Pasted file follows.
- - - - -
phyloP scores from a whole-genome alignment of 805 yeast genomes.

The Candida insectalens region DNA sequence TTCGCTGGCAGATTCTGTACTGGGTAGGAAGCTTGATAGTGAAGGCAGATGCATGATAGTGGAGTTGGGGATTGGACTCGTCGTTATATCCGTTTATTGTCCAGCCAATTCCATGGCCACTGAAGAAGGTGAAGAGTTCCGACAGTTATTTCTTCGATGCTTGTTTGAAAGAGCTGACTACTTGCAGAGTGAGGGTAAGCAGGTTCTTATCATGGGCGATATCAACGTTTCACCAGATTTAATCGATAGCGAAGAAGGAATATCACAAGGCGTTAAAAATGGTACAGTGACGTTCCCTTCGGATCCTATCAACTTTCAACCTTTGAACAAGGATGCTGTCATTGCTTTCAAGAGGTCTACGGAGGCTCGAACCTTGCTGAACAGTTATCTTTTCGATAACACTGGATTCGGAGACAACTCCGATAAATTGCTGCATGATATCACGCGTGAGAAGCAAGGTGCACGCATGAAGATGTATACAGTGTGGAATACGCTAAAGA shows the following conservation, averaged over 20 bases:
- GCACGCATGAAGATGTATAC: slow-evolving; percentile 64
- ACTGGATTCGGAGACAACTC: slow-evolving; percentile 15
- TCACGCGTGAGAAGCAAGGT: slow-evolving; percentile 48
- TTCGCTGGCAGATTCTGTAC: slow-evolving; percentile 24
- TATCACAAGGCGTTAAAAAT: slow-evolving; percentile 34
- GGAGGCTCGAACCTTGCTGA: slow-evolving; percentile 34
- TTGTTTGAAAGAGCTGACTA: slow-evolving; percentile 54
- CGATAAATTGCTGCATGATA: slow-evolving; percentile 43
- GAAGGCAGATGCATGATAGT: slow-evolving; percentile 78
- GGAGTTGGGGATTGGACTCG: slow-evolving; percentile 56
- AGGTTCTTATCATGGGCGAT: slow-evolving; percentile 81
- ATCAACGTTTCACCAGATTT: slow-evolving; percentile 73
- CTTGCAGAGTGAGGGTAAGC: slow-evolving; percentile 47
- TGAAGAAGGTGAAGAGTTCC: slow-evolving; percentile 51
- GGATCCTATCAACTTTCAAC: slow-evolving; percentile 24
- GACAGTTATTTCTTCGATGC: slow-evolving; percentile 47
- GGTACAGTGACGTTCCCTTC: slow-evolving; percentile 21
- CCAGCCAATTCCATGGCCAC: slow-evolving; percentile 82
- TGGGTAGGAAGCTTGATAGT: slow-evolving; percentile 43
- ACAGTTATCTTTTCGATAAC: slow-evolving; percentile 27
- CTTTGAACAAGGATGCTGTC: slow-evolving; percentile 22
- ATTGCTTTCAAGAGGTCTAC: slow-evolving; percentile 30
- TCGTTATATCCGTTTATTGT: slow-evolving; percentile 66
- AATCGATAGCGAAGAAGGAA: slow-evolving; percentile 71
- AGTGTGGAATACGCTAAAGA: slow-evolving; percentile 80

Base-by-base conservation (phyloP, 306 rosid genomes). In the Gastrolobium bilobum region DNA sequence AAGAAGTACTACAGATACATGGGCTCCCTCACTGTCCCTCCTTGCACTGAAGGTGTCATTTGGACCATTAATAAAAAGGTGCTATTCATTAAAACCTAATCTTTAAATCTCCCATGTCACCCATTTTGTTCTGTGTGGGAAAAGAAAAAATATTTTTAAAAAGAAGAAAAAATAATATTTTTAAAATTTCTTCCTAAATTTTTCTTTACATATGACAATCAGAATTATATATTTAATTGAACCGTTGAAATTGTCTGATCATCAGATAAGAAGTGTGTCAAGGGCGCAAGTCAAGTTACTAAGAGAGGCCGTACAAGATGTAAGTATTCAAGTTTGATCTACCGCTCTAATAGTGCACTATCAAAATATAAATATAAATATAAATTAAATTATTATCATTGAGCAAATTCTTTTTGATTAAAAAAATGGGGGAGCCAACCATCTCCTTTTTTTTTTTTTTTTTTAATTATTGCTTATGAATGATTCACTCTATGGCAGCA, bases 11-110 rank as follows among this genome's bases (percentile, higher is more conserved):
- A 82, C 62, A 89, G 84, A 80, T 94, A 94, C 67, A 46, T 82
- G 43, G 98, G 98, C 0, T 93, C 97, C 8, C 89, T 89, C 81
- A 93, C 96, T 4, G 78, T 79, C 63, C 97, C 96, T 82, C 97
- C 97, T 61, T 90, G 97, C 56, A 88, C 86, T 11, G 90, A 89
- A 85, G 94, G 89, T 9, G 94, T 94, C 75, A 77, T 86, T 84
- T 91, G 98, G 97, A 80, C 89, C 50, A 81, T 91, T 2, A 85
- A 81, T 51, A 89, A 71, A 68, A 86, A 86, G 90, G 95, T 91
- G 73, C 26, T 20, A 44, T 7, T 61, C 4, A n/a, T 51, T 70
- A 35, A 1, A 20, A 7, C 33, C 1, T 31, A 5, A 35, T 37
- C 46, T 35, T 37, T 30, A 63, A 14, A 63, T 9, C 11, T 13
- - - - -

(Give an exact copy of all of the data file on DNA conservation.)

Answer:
phyloP scores from a whole-genome alignment of 805 yeast genomes.

The Candida insectalens region DNA sequence TTCGCTGGCAGATTCTGTACTGGGTAGGAAGCTTGATAGTGAAGGCAGATGCATGATAGTGGAGTTGGGGATTGGACTCGTCGTTATATCCGTTTATTGTCCAGCCAATTCCATGGCCACTGAAGAAGGTGAAGAGTTCCGACAGTTATTTCTTCGATGCTTGTTTGAAAGAGCTGACTACTTGCAGAGTGAGGGTAAGCAGGTTCTTATCATGGGCGATATCAACGTTTCACCAGATTTAATCGATAGCGAAGAAGGAATATCACAAGGCGTTAAAAATGGTACAGTGACGTTCCCTTCGGATCCTATCAACTTTCAACCTTTGAACAAGGATGCTGTCATTGCTTTCAAGAGGTCTACGGAGGCTCGAACCTTGCTGAACAGTTATCTTTTCGATAACACTGGATTCGGAGACAACTCCGATAAATTGCTGCATGATATCACGCGTGAGAAGCAAGGTGCACGCATGAAGATGTATACAGTGTGGAATACGCTAAAGA shows the following conservation, averaged over 20 bases:
- GCACGCATGAAGATGTATAC: slow-evolving; percentile 64
- ACTGGATTCGGAGACAACTC: slow-evolving; percentile 15
- TCACGCGTGAGAAGCAAGGT: slow-evolving; percentile 48
- TTCGCTGGCAGATTCTGTAC: slow-evolving; percentile 24
- TATCACAAGGCGTTAAAAAT: slow-evolving; percentile 34
- GGAGGCTCGAACCTTGCTGA: slow-evolving; percentile 34
- TTGTTTGAAAGAGCTGACTA: slow-evolving; percentile 54
- CGATAAATTGCTGCATGATA: slow-evolving; percentile 43
- GAAGGCAGATGCATGATAGT: slow-evolving; percentile 78
- GGAGTTGGGGATTGGACTCG: slow-evolving; percentile 56
- AGGTTCTTATCATGGGCGAT: slow-evolving; percentile 81
- ATCAACGTTTCACCAGATTT: slow-evolving; percentile 73
- CTTGCAGAGTGAGGGTAAGC: slow-evolving; percentile 47
- TGAAGAAGGTGAAGAGTTCC: slow-evolving; percentile 51
- GGATCCTATCAACTTTCAAC: slow-evolving; percentile 24
- GACAGTTATTTCTTCGATGC: slow-evolving; percentile 47
- GGTACAGTGACGTTCCCTTC: slow-evolving; percentile 21
- CCAGCCAATTCCATGGCCAC: slow-evolving; percentile 82
- TGGGTAGGAAGCTTGATAGT: slow-evolving; percentile 43
- ACAGTTATCTTTTCGATAAC: slow-evolving; percentile 27
- CTTTGAACAAGGATGCTGTC: slow-evolving; percentile 22
- ATTGCTTTCAAGAGGTCTAC: slow-evolving; percentile 30
- TCGTTATATCCGTTTATTGT: slow-evolving; percentile 66
- AATCGATAGCGAAGAAGGAA: slow-evolving; percentile 71
- AGTGTGGAATACGCTAAAGA: slow-evolving; percentile 80

Base-by-base conservation (phyloP, 306 rosid genomes). In the Gastrolobium bilobum region DNA sequence AAGAAGTACTACAGATACATGGGCTCCCTCACTGTCCCTCCTTGCACTGAAGGTGTCATTTGGACCATTAATAAAAAGGTGCTATTCATTAAAACCTAATCTTTAAATCTCCCATGTCACCCATTTTGTTCTGTGTGGGAAAAGAAAAAATATTTTTAAAAAGAAGAAAAAATAATATTTTTAAAATTTCTTCCTAAATTTTTCTTTACATATGACAATCAGAATTATATATTTAATTGAACCGTTGAAATTGTCTGATCATCAGATAAGAAGTGTGTCAAGGGCGCAAGTCAAGTTACTAAGAGAGGCCGTACAAGATGTAAGTATTCAAGTTTGATCTACCGCTCTAATAGTGCACTATCAAAATATAAATATAAATATAAATTAAATTATTATCATTGAGCAAATTCTTTTTGATTAAAAAAATGGGGGAGCCAACCATCTCCTTTTTTTTTTTTTTTTTTAATTATTGCTTATGAATGATTCACTCTATGGCAGCA, bases 11-110 rank as follows among this genome's bases (percentile, higher is more conserved):
- A 82, C 62, A 89, G 84, A 80, T 94, A 94, C 67, A 46, T 82
- G 43, G 98, G 98, C 0, T 93, C 97, C 8, C 89, T 89, C 81
- A 93, C 96, T 4, G 78, T 79, C 63, C 97, C 96, T 82, C 97
- C 97, T 61, T 90, G 97, C 56, A 88, C 86, T 11, G 90, A 89
- A 85, G 94, G 89, T 9, G 94, T 94, C 75, A 77, T 86, T 84
- T 91, G 98, G 97, A 80, C 89, C 50, A 81, T 91, T 2, A 85
- A 81, T 51, A 89, A 71, A 68, A 86, A 86, G 90, G 95, T 91
- G 73, C 26, T 20, A 44, T 7, T 61, C 4, A n/a, T 51, T 70
- A 35, A 1, A 20, A 7, C 33, C 1, T 31, A 5, A 35, T 37
- C 46, T 35, T 37, T 30, A 63, A 14, A 63, T 9, C 11, T 13